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Author Topic: Creosoting coops  (Read 568 times)


  • Joined Mar 2018
  • Llangwm, North Wales
Creosoting coops
« on: March 21, 2019, 10:02:05 pm »
To deter red mite, having decided to try a plastic shed for chickens which did not work as well as expected I talked hubby into building me a new Coop which he has creosoted with good old carcogenic stuff a retired gamekeeper had.  The problem is it stinks to high heaven and it’s not assembled yet!  Now wondering if done the wrong thing as surely the smell is going to affect the chickens? Any advice anyone ? ????


  • Joined Apr 2012
Re: Creosoting coops
« Reply #1 on: March 27, 2019, 10:12:20 am »
You need to wait until the smell has gone before you put them in. We creosoted our house when we built it and probably left it empty with the doors open for 2 weeks before putting chickens inside. 4 years on it is still going strong  :)


  • Joined Dec 2009
  • St Boswells, Scottish Borders
Re: Creosoting coops
« Reply #2 on: March 27, 2019, 11:02:31 am »
Same here - ours are creosoted and it lasts for years.... never had red mite since! But you need to let it dry out, the smell will fade with time.


  • Joined Dec 2011
  • Gascony, France
Re: Creosoting coops
« Reply #3 on: March 27, 2019, 11:21:18 am »
Drying time is very much dependant on the weather and air flow- could be two weeks or two months. Very important it is dry though and you won't know until the doors are closed and the sun has been on it- shouldn't smell badly enough for you not to be able to breath it. Best to leave it disassembled as it will dry quicker. Don't creosote the perch tops- just the ends and bottom. Good to have the perches sitting in hangars so they can removed quickly for inspection, as that's where the red mite first appear.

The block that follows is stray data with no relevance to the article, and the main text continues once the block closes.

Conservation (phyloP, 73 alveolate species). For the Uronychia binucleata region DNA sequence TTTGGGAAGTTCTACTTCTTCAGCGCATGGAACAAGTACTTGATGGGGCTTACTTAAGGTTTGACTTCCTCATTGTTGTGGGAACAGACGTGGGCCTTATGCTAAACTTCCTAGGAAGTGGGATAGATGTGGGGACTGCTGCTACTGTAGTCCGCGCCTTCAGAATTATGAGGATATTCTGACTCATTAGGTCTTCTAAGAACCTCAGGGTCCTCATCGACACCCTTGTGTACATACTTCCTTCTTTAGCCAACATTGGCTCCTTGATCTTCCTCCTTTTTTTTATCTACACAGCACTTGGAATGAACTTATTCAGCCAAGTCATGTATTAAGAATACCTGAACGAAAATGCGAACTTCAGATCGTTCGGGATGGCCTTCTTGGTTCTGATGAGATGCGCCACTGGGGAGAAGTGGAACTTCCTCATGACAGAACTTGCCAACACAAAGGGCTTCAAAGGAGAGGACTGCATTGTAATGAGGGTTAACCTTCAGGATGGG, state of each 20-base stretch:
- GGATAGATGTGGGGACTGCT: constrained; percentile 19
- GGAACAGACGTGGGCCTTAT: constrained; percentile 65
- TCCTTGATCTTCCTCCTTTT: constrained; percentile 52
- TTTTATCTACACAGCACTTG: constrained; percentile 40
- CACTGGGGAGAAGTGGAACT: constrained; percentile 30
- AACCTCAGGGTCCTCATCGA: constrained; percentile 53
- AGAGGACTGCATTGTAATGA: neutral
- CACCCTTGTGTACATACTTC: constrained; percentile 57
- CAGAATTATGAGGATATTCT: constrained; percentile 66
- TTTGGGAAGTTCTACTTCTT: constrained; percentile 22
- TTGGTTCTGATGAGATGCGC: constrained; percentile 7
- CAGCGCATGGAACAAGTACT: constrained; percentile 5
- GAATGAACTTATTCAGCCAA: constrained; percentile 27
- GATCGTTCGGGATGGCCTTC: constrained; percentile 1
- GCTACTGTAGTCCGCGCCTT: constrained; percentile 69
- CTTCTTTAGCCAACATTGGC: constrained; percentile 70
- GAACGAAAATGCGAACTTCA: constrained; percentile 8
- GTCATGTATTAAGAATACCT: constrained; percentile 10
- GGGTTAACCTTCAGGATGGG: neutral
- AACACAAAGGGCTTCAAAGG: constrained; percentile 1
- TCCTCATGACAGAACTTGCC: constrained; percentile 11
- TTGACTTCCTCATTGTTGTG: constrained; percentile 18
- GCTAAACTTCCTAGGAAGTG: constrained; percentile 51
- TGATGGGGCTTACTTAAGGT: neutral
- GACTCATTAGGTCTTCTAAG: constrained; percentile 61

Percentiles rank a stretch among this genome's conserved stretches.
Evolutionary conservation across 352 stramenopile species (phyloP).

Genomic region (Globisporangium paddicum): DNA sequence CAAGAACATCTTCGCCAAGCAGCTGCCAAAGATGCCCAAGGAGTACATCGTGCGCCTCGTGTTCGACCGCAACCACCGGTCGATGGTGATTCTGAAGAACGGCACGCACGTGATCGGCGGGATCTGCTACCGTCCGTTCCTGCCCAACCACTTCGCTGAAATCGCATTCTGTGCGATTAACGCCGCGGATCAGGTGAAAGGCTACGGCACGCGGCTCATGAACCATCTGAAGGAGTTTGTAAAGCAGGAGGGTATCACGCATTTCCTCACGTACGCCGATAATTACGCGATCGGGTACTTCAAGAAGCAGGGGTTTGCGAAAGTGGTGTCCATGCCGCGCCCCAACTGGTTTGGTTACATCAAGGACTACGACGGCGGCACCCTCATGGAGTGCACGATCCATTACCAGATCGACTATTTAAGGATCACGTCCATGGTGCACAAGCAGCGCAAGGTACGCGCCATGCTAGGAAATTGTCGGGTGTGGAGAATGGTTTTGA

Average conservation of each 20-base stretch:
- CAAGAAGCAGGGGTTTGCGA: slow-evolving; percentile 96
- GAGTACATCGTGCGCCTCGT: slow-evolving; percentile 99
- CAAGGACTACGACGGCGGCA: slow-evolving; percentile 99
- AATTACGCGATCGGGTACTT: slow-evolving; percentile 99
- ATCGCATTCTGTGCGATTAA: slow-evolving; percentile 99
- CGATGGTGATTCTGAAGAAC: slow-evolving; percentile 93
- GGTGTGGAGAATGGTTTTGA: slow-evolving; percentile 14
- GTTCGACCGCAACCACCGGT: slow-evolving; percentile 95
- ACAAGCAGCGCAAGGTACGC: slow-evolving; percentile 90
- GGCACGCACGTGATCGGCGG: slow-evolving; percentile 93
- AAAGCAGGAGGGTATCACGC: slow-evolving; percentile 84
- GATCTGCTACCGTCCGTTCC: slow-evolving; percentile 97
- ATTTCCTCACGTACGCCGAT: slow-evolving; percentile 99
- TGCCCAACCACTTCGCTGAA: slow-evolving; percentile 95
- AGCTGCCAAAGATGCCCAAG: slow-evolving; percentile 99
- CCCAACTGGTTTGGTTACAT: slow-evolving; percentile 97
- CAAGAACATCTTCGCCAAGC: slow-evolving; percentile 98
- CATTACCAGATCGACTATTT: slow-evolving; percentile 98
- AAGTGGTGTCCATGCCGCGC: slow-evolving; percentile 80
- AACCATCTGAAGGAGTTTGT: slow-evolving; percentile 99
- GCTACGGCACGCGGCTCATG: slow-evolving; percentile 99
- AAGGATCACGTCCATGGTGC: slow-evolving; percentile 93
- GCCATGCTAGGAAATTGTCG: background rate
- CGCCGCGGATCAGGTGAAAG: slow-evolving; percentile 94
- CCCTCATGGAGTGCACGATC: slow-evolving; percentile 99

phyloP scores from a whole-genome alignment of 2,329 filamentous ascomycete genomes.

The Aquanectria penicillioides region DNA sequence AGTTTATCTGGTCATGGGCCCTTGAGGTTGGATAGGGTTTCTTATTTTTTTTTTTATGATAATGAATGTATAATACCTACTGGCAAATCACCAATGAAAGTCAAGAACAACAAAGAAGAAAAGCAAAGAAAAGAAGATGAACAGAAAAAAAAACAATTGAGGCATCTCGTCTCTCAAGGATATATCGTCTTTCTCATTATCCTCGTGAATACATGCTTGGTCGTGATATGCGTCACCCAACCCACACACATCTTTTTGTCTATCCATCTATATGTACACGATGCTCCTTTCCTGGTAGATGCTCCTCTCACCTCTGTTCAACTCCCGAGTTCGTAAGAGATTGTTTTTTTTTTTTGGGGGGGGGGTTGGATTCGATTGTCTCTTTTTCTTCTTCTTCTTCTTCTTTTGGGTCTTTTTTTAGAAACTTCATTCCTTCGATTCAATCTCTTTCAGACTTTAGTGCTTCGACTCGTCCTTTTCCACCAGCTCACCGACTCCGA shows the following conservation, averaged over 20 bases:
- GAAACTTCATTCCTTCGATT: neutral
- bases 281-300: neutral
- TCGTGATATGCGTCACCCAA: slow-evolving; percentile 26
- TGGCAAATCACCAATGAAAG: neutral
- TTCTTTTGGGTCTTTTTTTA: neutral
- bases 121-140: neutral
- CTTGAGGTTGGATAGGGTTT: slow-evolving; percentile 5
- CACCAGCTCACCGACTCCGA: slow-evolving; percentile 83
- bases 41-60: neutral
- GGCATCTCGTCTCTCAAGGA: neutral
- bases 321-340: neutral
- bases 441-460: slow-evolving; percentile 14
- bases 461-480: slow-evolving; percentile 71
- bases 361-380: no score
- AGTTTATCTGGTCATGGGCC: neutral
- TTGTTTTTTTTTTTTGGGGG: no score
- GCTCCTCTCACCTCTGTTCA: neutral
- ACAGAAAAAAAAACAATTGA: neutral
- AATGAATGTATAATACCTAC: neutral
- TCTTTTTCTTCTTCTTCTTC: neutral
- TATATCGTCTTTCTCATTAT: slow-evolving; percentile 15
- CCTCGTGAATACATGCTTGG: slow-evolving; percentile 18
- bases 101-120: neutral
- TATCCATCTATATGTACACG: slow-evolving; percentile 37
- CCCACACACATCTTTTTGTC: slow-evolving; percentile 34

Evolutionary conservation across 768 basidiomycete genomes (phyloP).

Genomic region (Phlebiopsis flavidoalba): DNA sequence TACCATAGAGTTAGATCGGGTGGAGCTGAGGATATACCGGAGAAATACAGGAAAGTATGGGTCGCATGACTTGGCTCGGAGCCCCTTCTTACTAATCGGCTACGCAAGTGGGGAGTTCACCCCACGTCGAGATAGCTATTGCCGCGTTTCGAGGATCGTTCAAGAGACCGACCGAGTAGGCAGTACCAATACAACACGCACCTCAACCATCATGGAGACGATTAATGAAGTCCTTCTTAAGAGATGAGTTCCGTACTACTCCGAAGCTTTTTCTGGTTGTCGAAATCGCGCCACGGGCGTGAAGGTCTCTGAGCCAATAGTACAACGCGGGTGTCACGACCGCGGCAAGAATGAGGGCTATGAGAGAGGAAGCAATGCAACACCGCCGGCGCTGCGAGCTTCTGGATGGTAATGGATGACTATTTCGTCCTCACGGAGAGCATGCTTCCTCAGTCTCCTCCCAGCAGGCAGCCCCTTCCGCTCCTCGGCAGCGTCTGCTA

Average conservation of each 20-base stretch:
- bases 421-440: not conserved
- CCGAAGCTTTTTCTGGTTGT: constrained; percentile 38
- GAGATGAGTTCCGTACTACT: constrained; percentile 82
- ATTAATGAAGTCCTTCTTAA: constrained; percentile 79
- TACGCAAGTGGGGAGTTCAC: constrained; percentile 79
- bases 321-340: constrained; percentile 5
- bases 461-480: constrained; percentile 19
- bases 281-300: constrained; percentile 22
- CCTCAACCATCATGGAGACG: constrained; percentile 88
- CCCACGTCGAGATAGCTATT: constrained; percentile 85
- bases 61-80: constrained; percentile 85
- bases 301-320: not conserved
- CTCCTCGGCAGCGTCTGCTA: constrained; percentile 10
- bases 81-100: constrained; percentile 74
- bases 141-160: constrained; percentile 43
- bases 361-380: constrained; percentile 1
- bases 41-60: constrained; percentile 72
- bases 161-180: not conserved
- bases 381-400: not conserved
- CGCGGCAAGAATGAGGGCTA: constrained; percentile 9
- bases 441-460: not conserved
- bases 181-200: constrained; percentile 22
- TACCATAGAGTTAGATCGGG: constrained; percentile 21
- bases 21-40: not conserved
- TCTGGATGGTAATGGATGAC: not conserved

I dilute creosote 50:50 with paraffin. It dries much faster and soaks in better without any effect on the anti-red mite properties.

Experience has shown me that it only works for a year. Problem is once you have hens you will need a spare coop to reapply the creosote and let it dry. Red mite normally arrive with new hens, so if you add to the flock that's when to expect problems.

Part time dabbler

  • Joined Aug 2016
  • Cornwall
Re: Creosoting coops
« Reply #4 on: March 27, 2019, 01:33:43 pm »
I have four coops but only use two at a time, when I swop them over I dismantle them and creosote them and leave them in the garage until they are needed to swop with one that has been used
Physically part time in the garden, mentally full time in the garden


  • Joined Mar 2018
  • Llangwm, North Wales
Re: Creosoting coops
« Reply #5 on: March 30, 2019, 09:17:50 pm »
Thanks all for your advice.  Coop has been drying now for about a week with doors open.  Am putting plastic perches in but really hope smell goes soon  :chook:


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